While writing this collection and completing my final year of school in New York, I was writing my way home while also questionin­g my commitment to and love for this home. Adding to this was a relationsh­ip with a man in New York that I could feel myself outgrowing because I would not adhere to the one-dimensiona­l expectatio­ns he had for me (and all women). I think he could feel me leaving which created this sort of love triangle between him, my home in the Caribbean, and myself. Ultimately, both choices carry their abuse. It is not easy to choose to live in paradise. I think that this driving question I had for Anne Bonny, “how do women’s stories not belong to them?”, made me think about the ways I had been portrayed or idealised by my significan­t others — that I exist with multiple identities in multiple imaginatio­ns like she does — and, at the same time, that my home undergoes this same kind of idealisati­on as paradise and existing as multiple realities for multiple people. These three things intersecte­d in the book through repeated imagery of fire, especially the “fire” of an uncontroll­ed willful woman; fire as a means to live, to survive, a part of advancing civilizati­on; and fire also as a means to destroy, a tool of violence, of erasure, or starting anew.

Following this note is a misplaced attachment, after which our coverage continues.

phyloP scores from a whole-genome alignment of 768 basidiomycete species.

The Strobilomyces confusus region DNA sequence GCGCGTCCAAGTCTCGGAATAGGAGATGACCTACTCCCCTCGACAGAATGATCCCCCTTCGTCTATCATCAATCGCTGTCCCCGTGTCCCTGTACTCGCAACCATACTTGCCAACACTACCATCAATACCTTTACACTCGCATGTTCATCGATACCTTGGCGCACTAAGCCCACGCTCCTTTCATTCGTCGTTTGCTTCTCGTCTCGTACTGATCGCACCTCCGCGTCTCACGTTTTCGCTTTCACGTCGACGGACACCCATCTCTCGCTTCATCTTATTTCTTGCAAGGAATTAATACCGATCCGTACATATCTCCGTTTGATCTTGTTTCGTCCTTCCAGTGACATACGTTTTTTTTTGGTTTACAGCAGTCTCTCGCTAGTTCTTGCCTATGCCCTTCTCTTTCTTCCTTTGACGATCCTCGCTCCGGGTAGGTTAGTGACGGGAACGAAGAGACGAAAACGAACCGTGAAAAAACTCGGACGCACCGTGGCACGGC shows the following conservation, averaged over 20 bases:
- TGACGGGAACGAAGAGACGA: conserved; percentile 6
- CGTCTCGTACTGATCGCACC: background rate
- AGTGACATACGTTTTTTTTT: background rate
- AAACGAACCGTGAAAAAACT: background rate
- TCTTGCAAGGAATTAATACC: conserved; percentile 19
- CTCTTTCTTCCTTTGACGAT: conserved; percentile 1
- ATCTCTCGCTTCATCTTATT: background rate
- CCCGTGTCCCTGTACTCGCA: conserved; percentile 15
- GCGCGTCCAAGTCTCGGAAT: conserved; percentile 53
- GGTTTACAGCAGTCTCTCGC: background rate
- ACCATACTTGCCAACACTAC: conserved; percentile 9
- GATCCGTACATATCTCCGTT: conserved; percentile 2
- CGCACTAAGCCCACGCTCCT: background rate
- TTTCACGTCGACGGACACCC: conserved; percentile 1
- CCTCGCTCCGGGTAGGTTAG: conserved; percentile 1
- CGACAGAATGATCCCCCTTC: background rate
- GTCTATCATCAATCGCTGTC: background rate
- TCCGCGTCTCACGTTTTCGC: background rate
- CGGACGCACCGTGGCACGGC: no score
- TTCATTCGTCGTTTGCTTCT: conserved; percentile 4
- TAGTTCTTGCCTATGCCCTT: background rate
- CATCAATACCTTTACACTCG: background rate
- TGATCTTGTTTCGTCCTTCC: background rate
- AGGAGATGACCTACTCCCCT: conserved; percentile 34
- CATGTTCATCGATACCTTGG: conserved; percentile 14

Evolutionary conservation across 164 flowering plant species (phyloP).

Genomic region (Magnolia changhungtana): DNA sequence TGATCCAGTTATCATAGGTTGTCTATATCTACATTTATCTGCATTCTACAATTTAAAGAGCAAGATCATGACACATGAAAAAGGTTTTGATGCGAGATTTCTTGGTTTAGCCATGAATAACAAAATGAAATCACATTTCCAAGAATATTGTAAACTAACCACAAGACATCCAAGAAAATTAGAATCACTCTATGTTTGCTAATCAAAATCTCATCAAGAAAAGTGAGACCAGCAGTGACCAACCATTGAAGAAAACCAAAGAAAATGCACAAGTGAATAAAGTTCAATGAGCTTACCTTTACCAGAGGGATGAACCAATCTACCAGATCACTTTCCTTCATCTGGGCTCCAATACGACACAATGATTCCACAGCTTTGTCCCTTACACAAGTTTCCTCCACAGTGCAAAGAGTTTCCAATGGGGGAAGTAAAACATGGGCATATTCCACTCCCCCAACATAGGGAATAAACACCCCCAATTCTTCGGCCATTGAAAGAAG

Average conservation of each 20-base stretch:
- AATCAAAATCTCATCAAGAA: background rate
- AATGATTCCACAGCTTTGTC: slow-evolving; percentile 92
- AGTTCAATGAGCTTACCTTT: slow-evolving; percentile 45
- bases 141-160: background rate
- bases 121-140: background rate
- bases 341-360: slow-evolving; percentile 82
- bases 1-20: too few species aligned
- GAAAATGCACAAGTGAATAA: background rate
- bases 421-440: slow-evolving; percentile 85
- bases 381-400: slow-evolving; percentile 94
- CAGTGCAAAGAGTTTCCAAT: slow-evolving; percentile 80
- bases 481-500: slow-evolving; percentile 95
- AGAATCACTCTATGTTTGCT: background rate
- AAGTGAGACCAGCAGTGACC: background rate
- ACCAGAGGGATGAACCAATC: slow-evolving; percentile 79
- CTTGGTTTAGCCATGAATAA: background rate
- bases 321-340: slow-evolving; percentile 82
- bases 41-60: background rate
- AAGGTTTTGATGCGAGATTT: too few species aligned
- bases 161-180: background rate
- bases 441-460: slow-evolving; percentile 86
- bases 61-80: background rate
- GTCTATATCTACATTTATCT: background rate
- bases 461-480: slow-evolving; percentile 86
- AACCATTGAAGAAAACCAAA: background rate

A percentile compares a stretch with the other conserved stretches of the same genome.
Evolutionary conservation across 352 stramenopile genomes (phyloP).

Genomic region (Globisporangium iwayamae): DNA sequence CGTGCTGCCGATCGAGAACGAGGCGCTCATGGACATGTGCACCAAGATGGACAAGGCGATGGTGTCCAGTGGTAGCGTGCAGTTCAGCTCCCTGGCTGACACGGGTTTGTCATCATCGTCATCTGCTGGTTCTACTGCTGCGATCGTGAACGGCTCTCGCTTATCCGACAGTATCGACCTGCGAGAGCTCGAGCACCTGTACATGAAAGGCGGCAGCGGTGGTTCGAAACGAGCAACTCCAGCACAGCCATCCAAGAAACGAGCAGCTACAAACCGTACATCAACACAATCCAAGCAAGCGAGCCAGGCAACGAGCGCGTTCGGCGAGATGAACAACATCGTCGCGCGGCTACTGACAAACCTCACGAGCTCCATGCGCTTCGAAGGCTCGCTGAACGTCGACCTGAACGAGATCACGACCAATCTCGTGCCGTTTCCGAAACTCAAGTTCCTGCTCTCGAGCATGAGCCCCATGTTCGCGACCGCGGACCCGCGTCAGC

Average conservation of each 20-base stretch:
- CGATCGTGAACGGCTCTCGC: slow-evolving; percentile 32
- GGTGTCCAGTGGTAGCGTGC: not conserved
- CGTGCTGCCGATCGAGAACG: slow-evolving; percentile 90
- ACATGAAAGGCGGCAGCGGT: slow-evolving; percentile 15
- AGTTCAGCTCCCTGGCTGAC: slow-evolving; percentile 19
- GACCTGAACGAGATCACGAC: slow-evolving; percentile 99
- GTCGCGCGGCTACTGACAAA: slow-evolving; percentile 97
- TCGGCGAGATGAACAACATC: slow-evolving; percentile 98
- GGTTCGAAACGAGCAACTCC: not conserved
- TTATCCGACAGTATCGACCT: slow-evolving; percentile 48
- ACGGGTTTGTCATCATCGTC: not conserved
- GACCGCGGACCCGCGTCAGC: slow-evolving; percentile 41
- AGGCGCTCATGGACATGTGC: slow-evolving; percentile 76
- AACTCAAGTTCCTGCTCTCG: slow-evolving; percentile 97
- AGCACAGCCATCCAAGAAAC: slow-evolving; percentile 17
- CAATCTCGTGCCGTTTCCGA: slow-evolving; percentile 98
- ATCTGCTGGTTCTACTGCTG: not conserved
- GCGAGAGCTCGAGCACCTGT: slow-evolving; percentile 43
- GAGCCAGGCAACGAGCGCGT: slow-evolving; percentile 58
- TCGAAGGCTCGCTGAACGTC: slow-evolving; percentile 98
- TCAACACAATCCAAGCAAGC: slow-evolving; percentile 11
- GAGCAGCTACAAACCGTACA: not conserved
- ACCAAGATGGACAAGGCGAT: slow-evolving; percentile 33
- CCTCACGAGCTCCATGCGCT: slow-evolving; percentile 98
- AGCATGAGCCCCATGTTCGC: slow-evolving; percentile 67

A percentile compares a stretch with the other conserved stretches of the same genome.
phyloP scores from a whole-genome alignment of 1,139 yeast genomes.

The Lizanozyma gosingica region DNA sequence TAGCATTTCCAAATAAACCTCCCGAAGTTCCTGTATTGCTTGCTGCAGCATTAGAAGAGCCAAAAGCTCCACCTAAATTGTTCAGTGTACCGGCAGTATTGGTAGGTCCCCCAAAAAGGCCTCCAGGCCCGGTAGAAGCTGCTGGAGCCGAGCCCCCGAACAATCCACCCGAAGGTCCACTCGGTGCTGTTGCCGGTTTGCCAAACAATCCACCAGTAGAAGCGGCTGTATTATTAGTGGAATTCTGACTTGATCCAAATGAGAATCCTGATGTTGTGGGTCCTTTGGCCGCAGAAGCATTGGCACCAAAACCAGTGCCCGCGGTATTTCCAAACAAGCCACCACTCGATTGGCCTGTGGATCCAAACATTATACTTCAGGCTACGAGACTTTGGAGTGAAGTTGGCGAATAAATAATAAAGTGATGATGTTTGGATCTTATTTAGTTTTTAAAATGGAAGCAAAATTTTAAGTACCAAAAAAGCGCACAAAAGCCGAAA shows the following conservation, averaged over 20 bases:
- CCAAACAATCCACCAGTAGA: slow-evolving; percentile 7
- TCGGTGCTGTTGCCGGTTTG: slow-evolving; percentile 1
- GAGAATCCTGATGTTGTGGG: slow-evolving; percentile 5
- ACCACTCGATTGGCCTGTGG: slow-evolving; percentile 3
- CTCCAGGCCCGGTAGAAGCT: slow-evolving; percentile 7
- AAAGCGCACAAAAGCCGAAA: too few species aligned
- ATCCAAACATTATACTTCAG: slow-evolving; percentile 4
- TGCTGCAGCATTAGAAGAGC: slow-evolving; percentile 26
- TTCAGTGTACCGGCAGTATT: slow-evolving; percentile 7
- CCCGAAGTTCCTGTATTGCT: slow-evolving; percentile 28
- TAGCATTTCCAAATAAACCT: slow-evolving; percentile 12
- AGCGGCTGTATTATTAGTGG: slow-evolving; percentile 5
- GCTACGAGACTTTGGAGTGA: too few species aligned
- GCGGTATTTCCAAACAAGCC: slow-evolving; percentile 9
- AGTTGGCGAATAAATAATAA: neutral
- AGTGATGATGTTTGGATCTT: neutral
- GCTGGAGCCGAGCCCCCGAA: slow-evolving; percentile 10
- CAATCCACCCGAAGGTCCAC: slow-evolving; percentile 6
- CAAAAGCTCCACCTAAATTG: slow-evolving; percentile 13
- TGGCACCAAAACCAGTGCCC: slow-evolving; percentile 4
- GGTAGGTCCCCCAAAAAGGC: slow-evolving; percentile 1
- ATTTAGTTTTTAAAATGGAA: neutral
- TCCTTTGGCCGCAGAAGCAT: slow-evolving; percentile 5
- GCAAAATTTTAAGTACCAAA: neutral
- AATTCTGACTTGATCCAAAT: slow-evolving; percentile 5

You have written a series of poems about one character, which is always interestin­g. However, there are a few other poems that are not directly related to the primary subject in the book. How did you make the decision as to the other poems to fill out the collection?